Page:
Mormons and Young Liberals are so eerily similar. They are all so clean and tidy, so fresh-faced (with Mormon and Young Liberal males seemingly unable to grow any facial hair), so earnest and irritating, so credulous and deluded in their daft beliefs.
So how is it, one marvels, that there is not yet a satirical musical about the Young Liberals?
Meanwhile the famous satirical musical about the Mormons, the Southpark creators' The Book of Mormon, continues to pack the theatres. Your cosmopolitan columnist has just been to see this gobsmackingly blasphemous entertainment at Melbourne's Palace Theatre.
Coincidentally there comes the news this week that the national Young Liberals have a new president in Canberran Josh Manuatu. Mr Manuatu, his photograph of course revealing him to be tragically beardless (and so eerily Mormon-looking) told his interviewer of the profound religious experience that had converted him into a Young Liberal. He had heard then prime minister John Howard making a miraculous speech about opportunity for everyone. John Howard's speeches never had this impact on me, but then I am an atheist.
My visit to The Book of Mormon was a ripper and irreligious evening out. We went on to the show from a devilish Fitzroy bar/café called Naked For Satan. Marvellous Melbourne!
And yet, as an arts patriot I did wish, while we watched this ultra-American composition about a quintessentially US cult, that there were Australian equivalents for us to flock to see. Where are the musicals about our own nation's ridiculous cults, written by our own musicians and librettists? For me the Young Liberals, and indeed the Liberal Party per se, bristle with potential material for a chortling musical satire.
The thinking atheist who approves of Christians being scoffed at comes away from The Book of Mormon with confused thoughts.
Theatrically it is a wonderful entertainment. But the banal plot and the filthy words are like something masturbatory post-pubescent boys might come up with while pissed. The most popular "joke" in the show has a diseased black Ugandan complaining again and again (he finishes the show with this comedic blockbuster) "I've got maggots in my scrotum!" The massed audience in the Palace, rolling in the aisles, seemed to think this the best comic line in the history of theatre. The raging popularity of The Book of Mormon reinforces my feeling that western culture is now as Trumpianly debauched and dumbed-down as it has ever been.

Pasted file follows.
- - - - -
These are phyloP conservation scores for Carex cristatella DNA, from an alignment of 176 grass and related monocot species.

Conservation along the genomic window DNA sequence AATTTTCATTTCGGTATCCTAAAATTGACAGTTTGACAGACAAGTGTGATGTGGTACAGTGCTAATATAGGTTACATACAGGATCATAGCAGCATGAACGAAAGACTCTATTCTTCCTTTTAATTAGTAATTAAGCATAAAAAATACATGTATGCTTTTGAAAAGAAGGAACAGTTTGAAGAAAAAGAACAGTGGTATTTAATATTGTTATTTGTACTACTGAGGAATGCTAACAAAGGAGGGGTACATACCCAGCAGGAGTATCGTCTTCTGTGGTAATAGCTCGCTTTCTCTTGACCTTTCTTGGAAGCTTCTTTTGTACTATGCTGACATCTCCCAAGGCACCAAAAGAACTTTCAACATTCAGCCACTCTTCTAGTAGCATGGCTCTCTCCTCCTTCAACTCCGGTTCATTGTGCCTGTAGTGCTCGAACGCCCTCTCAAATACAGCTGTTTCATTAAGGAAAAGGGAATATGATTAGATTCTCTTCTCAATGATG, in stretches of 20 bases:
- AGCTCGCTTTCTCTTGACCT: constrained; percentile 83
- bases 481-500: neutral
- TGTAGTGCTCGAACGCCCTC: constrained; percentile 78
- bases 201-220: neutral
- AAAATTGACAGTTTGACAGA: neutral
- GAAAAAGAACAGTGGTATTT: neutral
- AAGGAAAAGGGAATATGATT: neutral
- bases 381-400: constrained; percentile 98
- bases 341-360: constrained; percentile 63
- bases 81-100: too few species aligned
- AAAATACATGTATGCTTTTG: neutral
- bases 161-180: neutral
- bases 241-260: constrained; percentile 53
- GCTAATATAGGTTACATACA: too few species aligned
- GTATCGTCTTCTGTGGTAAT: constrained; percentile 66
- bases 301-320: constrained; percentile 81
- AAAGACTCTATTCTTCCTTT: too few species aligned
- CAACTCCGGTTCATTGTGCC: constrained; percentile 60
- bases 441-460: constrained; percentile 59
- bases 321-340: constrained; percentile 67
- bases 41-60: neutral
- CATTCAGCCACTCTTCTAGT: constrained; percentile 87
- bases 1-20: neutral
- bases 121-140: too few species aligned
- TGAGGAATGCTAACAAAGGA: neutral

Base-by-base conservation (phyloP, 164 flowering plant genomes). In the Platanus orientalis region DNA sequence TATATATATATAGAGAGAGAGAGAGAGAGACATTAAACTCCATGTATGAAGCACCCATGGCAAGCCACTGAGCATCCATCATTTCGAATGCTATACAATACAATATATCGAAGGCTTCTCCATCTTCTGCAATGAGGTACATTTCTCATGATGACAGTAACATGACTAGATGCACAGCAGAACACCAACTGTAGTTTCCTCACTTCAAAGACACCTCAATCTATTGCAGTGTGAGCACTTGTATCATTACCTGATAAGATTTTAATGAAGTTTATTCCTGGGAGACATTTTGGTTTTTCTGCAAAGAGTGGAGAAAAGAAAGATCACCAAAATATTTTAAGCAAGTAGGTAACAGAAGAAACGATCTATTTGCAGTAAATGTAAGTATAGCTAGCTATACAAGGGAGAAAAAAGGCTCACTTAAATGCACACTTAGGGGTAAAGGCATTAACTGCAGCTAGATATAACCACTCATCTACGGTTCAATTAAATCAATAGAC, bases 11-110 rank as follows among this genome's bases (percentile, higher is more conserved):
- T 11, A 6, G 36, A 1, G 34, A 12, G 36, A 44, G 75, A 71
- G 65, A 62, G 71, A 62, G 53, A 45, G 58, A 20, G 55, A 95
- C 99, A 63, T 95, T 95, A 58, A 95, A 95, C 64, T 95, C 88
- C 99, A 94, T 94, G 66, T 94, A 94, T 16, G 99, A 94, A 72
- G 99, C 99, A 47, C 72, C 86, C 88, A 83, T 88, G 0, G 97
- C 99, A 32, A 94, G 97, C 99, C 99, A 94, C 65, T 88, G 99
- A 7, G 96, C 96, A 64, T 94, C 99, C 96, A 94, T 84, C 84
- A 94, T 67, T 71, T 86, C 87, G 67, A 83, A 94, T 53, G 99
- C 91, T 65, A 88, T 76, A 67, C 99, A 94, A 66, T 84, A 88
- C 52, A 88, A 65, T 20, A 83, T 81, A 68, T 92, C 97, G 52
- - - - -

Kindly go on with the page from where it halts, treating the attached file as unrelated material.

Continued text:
The smooth-cheeked Young Liberals are always ferocious monarchists but your bearded columnist is a ferocious republican.
And so I report that one evening last week there was an item on the TV news so graphically and stomach-turningly horrific that in horror and despair I had to look away. It was a horror movie, right there on my TV.
"Oh my God! Tell me when this is over!" I gasped to my dog, Voss, into whose comforting mongrel fur I had buried my (ashen) face.
The network had given no warning that the coming item might distress and offend since it, the story, contained no routine carnage of war, no footage of human skeletons beset by newsworthy famines.
No, worse still, this was a story about the irrational deliriums and ecstasies stoked in the plain people of a corner of Britain by a visit of Prince Harry and Meghan Markle.
Ahead of the glittering orgy of their royal wedding on May 19, the two celebrities are touring Britain's loyal nooks and crannies. Wherever they go they are leaving behind them a wake of gibbering, forelock-tugging working-class simpletons.
The wide-eyed gibberers are somehow entranced by the imagined magic of a glimpse of (or better still, some small talk with) these celebrity blue-bloods.
In this shocking news item reporters descended on the wide-eyed British gibberers who had just been Harryed Meghaned. Their (the gibberers') faces were etched with awe, their trembling voices trumpeting and tromboning with amazement, the skin of their faces radiating an unhealthy glow (eerily Mormon-like) of reverent adoration.
Networks should warn us when they are about to show us this kind of obscene obsequiousness, this loyalty porn.
In the event my ever meeting Jesus (for his Second Coming is said to be imminent, with some suggesting he may even be the suspiciously perfect Roger Federer) I dare say I might carry on like these loyalists.
But that good, plain people carry on in this demented way about other merely mortal people (and I am a journalistic veteran of umpteen royal visits and have seen this phenomenon, shuddering at it, again and again) always fills my democratic, socialist, egalitarian bosom with dismay. It is an ignoble way to behave.
Of all the arguments for our becoming a republic the best has always been that it will take away from weak-minded Australians this reason to display fawning conduct unbecoming in a proud human being.
"You can look up now, wimp," Voss the mongrel advised as the news bulletin moved on from this shocking pornographic royalty horror in Britain to some lesser atrocity (not many killed) in one of Trump's designated "shithole countries".
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